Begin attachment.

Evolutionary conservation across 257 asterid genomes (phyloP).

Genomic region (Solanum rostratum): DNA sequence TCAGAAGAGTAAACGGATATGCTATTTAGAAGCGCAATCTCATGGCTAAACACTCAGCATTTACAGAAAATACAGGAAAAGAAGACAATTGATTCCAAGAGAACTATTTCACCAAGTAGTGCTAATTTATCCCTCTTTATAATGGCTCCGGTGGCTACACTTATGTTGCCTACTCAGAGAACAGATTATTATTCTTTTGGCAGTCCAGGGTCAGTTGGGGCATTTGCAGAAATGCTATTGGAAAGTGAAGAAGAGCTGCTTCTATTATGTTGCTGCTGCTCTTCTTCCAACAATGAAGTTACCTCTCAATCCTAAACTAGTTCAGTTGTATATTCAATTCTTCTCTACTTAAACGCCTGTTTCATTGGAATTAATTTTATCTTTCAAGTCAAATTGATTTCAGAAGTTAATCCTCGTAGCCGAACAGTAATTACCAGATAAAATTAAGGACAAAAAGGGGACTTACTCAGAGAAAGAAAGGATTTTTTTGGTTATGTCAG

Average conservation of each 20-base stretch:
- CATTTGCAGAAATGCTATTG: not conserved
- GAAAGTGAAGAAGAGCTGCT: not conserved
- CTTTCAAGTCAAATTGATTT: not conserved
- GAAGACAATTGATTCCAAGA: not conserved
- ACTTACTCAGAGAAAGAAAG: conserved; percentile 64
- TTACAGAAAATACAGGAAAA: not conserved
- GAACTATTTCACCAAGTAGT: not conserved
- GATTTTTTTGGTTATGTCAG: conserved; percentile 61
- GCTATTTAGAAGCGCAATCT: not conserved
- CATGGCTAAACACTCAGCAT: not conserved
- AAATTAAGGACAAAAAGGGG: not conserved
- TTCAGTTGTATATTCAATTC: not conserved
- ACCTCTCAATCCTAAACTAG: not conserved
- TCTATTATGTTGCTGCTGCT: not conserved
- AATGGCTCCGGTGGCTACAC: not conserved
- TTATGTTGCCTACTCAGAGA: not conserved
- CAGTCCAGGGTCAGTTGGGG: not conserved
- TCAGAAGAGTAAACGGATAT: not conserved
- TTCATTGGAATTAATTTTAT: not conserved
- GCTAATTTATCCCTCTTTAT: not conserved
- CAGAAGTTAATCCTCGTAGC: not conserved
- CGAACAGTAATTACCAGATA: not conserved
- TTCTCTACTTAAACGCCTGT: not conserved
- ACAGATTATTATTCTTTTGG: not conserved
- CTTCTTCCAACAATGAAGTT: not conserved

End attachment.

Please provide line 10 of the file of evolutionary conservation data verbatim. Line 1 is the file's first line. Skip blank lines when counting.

- GAACTATTTCACCAAGTAGT: not conserved